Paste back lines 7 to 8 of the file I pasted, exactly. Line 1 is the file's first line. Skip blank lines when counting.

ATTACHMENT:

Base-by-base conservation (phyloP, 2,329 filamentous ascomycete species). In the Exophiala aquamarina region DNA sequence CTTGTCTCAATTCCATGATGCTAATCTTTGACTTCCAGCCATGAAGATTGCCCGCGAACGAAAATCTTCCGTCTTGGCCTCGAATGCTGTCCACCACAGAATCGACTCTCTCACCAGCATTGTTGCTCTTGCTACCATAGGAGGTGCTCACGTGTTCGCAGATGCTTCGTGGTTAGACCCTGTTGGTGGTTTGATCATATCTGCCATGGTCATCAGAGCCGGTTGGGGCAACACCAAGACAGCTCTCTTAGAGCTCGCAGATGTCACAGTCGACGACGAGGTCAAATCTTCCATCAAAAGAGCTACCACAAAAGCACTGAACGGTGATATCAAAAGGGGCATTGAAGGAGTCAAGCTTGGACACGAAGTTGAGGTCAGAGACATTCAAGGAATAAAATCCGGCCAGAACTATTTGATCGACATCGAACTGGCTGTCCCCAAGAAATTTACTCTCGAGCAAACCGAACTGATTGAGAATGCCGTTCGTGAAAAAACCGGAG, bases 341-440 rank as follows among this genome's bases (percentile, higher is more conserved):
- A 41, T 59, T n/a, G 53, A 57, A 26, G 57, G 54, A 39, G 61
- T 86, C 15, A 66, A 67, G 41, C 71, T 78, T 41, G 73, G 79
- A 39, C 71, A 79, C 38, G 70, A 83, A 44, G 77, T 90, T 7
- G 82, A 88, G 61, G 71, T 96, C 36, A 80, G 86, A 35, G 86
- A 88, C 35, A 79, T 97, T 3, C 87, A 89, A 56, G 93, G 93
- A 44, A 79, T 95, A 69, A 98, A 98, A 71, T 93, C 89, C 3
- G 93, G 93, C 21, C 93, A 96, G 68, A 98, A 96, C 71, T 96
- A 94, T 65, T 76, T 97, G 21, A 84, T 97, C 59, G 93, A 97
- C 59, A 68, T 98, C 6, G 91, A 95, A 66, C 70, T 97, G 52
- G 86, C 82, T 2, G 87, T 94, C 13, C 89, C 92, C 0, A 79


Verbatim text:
- A 44, A 79, T 95, A 69, A 98, A 98, A 71, T 93, C 89, C 3
- G 93, G 93, C 21, C 93, A 96, G 68, A 98, A 96, C 71, T 96